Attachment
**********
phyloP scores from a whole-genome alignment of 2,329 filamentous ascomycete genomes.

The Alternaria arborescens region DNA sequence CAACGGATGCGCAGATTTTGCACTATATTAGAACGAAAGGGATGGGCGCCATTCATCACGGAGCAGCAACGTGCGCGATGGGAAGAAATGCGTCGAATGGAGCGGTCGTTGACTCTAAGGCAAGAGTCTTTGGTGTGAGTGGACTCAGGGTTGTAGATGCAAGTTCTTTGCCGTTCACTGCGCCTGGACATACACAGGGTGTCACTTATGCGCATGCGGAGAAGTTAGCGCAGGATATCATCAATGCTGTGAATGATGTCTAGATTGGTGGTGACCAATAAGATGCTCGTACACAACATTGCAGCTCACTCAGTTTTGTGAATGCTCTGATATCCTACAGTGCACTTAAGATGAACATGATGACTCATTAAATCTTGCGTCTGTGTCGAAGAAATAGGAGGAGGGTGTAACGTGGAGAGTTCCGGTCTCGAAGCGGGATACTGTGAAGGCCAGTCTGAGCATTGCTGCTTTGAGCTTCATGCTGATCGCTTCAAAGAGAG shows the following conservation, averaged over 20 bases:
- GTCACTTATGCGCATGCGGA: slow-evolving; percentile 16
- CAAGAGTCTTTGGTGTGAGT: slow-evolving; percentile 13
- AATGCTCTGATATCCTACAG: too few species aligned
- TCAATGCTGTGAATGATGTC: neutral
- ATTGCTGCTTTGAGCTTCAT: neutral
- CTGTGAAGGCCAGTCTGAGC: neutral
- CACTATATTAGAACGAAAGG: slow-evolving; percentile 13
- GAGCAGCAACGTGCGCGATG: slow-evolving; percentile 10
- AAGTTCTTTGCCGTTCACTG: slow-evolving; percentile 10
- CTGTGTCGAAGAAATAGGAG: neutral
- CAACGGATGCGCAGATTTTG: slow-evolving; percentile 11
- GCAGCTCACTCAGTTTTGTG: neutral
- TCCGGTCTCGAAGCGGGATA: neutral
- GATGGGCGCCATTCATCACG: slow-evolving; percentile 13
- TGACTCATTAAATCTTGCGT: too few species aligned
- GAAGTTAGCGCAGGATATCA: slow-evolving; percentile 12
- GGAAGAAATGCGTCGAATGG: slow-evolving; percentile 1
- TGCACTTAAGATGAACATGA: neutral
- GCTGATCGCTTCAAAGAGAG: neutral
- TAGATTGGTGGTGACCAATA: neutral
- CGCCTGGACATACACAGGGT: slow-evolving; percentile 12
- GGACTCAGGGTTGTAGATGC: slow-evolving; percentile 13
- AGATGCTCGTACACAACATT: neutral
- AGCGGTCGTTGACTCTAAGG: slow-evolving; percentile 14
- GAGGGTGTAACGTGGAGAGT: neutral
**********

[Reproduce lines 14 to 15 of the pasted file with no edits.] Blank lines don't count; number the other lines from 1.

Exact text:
- GCAGCTCACTCAGTTTTGTG: neutral
- TCCGGTCTCGAAGCGGGATA: neutral